Colorado, as the third US state to enact comprehensive privacy legislation, is making significant progress in its rulemaking activities. On April 12, 2022, the Colorado Attorney General’s Office released prepared remarks by Colorado Attorney General (AG) Phil Weiser and released its pre-rulemaking considerations, opening invitations to comment on eight important topics before rule-making. In his remarks, AG Weiser highlighted guiding principles of the Colorado Privacy Act (CPA), as well as key topics requiring comment. Below is a selection of takeaways that businesses should consider and prepare if they are subject to the CPA. The CPA will come into force on July 1, 2023.
The guiding principles of the ACP.
The CPA and its rule-making activities (the “Rules”) are guided by five main principles:
- Promotion of consumer rights. The Rules must protect consumer rights;
- Clarification of ambiguities. Rules should promote compliance and minimize conflict, where possible;
- Efficiency. The rules should help controllers and processors to effectively comply with the law;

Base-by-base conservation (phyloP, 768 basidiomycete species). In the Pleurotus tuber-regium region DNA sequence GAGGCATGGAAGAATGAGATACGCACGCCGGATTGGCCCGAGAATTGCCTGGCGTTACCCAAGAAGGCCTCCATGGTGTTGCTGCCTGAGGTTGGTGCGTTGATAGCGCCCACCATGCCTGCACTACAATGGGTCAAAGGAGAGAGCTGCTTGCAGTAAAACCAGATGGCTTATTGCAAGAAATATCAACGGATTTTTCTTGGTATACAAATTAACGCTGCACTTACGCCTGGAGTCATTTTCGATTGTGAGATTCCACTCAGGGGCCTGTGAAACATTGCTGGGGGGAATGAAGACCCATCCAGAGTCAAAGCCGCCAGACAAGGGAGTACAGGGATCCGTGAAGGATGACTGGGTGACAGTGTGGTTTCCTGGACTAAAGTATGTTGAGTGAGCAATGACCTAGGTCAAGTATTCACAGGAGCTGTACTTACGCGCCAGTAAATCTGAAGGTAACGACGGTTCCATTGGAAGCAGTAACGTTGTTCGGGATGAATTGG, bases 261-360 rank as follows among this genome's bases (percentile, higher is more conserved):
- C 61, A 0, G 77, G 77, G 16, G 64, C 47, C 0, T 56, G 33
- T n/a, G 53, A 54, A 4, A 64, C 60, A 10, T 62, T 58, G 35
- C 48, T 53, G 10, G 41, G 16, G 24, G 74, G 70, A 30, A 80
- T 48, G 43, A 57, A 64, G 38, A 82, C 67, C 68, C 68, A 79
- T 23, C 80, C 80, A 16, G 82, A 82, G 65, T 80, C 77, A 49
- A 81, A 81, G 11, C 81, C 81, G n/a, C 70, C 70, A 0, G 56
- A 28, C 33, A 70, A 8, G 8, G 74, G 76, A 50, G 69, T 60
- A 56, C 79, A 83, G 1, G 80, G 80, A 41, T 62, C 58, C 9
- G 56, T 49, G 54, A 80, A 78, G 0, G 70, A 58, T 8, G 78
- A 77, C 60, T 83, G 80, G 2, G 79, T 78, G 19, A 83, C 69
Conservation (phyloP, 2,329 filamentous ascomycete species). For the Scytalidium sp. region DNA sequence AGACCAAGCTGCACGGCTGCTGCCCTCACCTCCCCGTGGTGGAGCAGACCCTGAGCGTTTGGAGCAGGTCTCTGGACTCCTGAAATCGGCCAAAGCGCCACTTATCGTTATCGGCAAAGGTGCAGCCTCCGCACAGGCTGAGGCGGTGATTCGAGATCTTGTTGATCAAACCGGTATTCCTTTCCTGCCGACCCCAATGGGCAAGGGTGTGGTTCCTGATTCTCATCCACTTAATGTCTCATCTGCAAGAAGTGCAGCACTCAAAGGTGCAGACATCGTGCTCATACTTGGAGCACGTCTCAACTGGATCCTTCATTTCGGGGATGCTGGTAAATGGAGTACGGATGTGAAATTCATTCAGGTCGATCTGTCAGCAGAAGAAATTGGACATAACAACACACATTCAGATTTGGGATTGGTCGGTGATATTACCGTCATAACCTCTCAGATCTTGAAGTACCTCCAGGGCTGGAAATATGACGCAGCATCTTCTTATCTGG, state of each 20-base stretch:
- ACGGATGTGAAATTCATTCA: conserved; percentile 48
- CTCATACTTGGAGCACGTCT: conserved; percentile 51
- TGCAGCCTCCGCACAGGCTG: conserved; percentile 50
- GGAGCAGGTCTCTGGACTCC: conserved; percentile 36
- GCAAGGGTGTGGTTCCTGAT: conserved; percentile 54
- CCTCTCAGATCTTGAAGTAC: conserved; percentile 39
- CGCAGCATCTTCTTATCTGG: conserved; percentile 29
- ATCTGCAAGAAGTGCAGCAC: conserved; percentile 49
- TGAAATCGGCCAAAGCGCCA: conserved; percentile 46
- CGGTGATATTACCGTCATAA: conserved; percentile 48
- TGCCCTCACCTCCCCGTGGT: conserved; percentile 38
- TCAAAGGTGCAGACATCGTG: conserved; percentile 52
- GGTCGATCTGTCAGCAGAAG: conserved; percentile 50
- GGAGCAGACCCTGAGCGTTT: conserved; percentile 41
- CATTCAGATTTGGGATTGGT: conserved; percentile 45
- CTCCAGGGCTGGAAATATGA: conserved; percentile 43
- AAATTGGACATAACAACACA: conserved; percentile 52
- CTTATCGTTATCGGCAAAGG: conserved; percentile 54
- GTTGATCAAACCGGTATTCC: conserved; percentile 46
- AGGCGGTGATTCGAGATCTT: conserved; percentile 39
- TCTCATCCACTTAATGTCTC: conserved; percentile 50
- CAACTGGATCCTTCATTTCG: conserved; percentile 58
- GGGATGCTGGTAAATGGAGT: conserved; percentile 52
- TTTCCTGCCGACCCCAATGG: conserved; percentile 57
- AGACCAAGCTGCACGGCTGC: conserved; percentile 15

- Harmony. The rules should facilitate interoperability between competing protective laws created by other national and international frameworks; and
- Innovation. The rules should not impose an undue burden on creativity and innovation.
The CPA is open to public comments.
In the context of these Guiding Principles, the Colorado Department of Law (the “Department”) has released its pre-rulemaking considerations, opening invitations to comment on the following eight notable topics.
- Universal refusal. Universal opt-out mechanisms (UOOM) are technical measures that consumers can exercise to opt out of their personal data. During this pre-rule development process, the Department is seeking input on strategies for developing protocols and/or tools that can address UOOMs. Comments include whether the tools should be tailored to different categories such as browsers or operating systems, and how the UOOM tool will handle consumer authentication.
- Consent. Under the CPA, “consent” means “a clear and affirmative act signifying the given free, specificinformed and unambiguous agreement, for example by a written declaration, including by electronic means, or by any other clear affirmative action” (emphasis added). The Ministry seeks comments on the textual definition of a “clear affirmative act”, “freely given” and “specific”. In addition, the Department would like to know if the existing mechanisms for establishing consent would appropriately serve consumer consent.
- Dark patterns. The CPA defines dark models as “a user interface designed or manipulated with the substantial effect of subverting or impairing the user’s autonomy, decision-making, or choice.” An example of a dark pattern is an unobtrusive “unsubscribe” link on a company‘s homepage. The Department is seeking advice on the principles, frameworks and tools available to mitigate dark patterns. He also seeks information and research demonstrating the impact of dark patterns.